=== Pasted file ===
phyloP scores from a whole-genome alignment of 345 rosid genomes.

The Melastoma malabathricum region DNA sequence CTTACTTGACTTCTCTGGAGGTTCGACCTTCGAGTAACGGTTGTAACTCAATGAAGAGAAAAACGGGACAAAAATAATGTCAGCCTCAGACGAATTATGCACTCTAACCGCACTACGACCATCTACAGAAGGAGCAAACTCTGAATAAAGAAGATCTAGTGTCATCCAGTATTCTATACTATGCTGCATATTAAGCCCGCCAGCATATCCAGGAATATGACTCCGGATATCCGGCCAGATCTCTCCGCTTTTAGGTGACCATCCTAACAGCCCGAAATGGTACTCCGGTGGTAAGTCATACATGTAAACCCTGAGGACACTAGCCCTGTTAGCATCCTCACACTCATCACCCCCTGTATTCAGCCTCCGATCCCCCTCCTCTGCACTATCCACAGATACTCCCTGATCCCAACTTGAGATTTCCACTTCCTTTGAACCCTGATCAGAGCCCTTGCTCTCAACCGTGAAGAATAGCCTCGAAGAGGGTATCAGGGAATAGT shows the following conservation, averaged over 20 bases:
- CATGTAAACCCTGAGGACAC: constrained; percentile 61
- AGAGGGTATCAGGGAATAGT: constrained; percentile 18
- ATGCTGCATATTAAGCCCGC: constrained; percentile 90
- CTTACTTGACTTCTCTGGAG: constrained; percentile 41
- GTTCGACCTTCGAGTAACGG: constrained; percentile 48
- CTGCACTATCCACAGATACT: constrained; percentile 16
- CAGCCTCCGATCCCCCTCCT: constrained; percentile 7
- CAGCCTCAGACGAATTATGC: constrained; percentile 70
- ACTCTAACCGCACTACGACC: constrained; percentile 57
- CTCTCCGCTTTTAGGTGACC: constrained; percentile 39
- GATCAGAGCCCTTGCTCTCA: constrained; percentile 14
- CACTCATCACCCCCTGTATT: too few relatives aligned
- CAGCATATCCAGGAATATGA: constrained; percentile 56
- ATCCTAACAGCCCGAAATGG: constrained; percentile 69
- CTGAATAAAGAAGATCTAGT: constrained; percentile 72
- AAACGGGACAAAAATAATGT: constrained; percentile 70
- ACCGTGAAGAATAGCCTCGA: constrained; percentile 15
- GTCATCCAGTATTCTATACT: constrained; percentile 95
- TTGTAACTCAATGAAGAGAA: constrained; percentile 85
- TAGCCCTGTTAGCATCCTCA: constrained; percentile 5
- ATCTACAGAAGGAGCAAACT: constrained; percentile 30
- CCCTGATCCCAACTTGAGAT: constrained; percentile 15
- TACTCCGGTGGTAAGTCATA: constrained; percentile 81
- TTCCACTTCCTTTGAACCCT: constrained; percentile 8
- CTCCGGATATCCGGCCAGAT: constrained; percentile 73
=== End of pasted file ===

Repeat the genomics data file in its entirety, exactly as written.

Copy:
phyloP scores from a whole-genome alignment of 345 rosid genomes.

The Melastoma malabathricum region DNA sequence CTTACTTGACTTCTCTGGAGGTTCGACCTTCGAGTAACGGTTGTAACTCAATGAAGAGAAAAACGGGACAAAAATAATGTCAGCCTCAGACGAATTATGCACTCTAACCGCACTACGACCATCTACAGAAGGAGCAAACTCTGAATAAAGAAGATCTAGTGTCATCCAGTATTCTATACTATGCTGCATATTAAGCCCGCCAGCATATCCAGGAATATGACTCCGGATATCCGGCCAGATCTCTCCGCTTTTAGGTGACCATCCTAACAGCCCGAAATGGTACTCCGGTGGTAAGTCATACATGTAAACCCTGAGGACACTAGCCCTGTTAGCATCCTCACACTCATCACCCCCTGTATTCAGCCTCCGATCCCCCTCCTCTGCACTATCCACAGATACTCCCTGATCCCAACTTGAGATTTCCACTTCCTTTGAACCCTGATCAGAGCCCTTGCTCTCAACCGTGAAGAATAGCCTCGAAGAGGGTATCAGGGAATAGT shows the following conservation, averaged over 20 bases:
- CATGTAAACCCTGAGGACAC: constrained; percentile 61
- AGAGGGTATCAGGGAATAGT: constrained; percentile 18
- ATGCTGCATATTAAGCCCGC: constrained; percentile 90
- CTTACTTGACTTCTCTGGAG: constrained; percentile 41
- GTTCGACCTTCGAGTAACGG: constrained; percentile 48
- CTGCACTATCCACAGATACT: constrained; percentile 16
- CAGCCTCCGATCCCCCTCCT: constrained; percentile 7
- CAGCCTCAGACGAATTATGC: constrained; percentile 70
- ACTCTAACCGCACTACGACC: constrained; percentile 57
- CTCTCCGCTTTTAGGTGACC: constrained; percentile 39
- GATCAGAGCCCTTGCTCTCA: constrained; percentile 14
- CACTCATCACCCCCTGTATT: too few relatives aligned
- CAGCATATCCAGGAATATGA: constrained; percentile 56
- ATCCTAACAGCCCGAAATGG: constrained; percentile 69
- CTGAATAAAGAAGATCTAGT: constrained; percentile 72
- AAACGGGACAAAAATAATGT: constrained; percentile 70
- ACCGTGAAGAATAGCCTCGA: constrained; percentile 15
- GTCATCCAGTATTCTATACT: constrained; percentile 95
- TTGTAACTCAATGAAGAGAA: constrained; percentile 85
- TAGCCCTGTTAGCATCCTCA: constrained; percentile 5
- ATCTACAGAAGGAGCAAACT: constrained; percentile 30
- CCCTGATCCCAACTTGAGAT: constrained; percentile 15
- TACTCCGGTGGTAAGTCATA: constrained; percentile 81
- TTCCACTTCCTTTGAACCCT: constrained; percentile 8
- CTCCGGATATCCGGCCAGAT: constrained; percentile 73